Sri Lanka releases forex for diesel ship: CB governor

ECONOMYNEXT – Sri Lanka has released foreign currency for a diesel ship, Central Bank Governor Nivard Cabraal has announced, as a decision on price increases is still awaited.

“The currencies for the diesel ship have been released,” Cabraal said. “It was done yesterday.

A diesel ship that had arrived in the country over the weekend was waiting for funds to clear its letter of credit to offload fuel.

Sri Lanka now has to pay for fuel in advance before deliveries are made.

There were panic buying in various places and public transport was also disrupted as fuel deliveries were halted by the state-owned Ceylon Petroleum Corporation.

The Sri Lankan economy has recovered and imports are growing faster than inflows, due to the injection of liquidity to keep interest rates low, leading to currency shortages and increased demand for fuel.

From October, the central bank began to give “reserves for imports”, which leads to automatically printing money of an equal amount to prevent the key rate from rising (selling sterilized currencies), leading to more imports and credit.

Over US$900 million of imports for reserve sales have been sterilized (recently cleared with printed money) since then.

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Amid rising world prices, the CPC is also posting losses, demanding higher interest rates to raise more savings and slow other credit. Otherwise, more money will be printed to keep rates low.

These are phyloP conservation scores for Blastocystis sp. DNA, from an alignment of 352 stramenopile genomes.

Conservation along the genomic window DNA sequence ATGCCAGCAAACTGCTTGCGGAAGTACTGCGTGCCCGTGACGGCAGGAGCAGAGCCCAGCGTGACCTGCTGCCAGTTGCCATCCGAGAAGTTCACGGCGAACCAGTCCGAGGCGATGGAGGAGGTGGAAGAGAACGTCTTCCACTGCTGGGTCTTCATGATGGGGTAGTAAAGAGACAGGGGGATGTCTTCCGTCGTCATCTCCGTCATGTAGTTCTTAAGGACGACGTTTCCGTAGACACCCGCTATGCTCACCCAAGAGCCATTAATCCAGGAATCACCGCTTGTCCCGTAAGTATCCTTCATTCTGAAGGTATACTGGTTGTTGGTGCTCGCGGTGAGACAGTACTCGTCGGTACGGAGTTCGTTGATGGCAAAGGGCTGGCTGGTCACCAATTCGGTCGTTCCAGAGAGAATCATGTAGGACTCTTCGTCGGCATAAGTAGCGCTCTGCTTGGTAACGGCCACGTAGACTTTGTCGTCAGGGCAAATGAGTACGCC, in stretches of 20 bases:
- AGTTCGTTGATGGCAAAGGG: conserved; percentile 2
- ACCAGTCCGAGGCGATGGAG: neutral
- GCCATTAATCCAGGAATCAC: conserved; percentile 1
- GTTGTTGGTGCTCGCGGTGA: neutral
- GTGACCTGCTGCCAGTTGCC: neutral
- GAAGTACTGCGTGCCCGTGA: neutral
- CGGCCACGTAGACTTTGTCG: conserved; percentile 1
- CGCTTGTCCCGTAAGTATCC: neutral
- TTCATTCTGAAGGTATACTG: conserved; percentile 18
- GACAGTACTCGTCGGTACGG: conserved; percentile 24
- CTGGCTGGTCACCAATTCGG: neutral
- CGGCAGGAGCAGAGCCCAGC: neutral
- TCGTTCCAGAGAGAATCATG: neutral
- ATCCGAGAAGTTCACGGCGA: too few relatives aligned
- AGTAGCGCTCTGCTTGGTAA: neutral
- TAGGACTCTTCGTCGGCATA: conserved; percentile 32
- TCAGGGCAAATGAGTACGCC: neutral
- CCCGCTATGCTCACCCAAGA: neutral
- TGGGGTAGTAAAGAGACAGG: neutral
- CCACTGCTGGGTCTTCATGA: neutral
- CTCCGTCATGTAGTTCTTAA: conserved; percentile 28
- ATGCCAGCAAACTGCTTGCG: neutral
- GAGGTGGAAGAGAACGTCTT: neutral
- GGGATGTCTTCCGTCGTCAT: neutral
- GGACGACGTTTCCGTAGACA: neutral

Cabraal also called for a price increase to match rising import costs to prevent the Ceylon Petroleum Corporation from taking on more debt with commercial banks and avoid further problems later.

Sri Lanka has the lowest fuel prices in South Asia, he said in a post on twitter.com.

Analysts say that while raising fuel prices may seem like a politically difficult choice, the potential consequences of not doing so could be greater.

The tanker contains 37,500 metric tons of diesel, but fuel consumption in the country has risen sharply due to drought and the need to conserve hydroelectric power.

However, with heavy demand for diesel, the shipment would not last long.

Daily diesel usage, which was around 6,000 metric tons of diesel, has increased to 9,000 metric tons due to additional thermal fuel generation and the replacement of fuel oil with diesel, the ministry secretary said. of Energy, KD Olga, on local television.

A 270 megawatt coastal power plant needs around 1,000 tonnes of diesel per day. The plant previously operated on low sulfur fuel oil.

Sri Lanka imposed 4.5 hours of power cuts due to fuel shortages on February 23. (Colombo/Feb23/2022)

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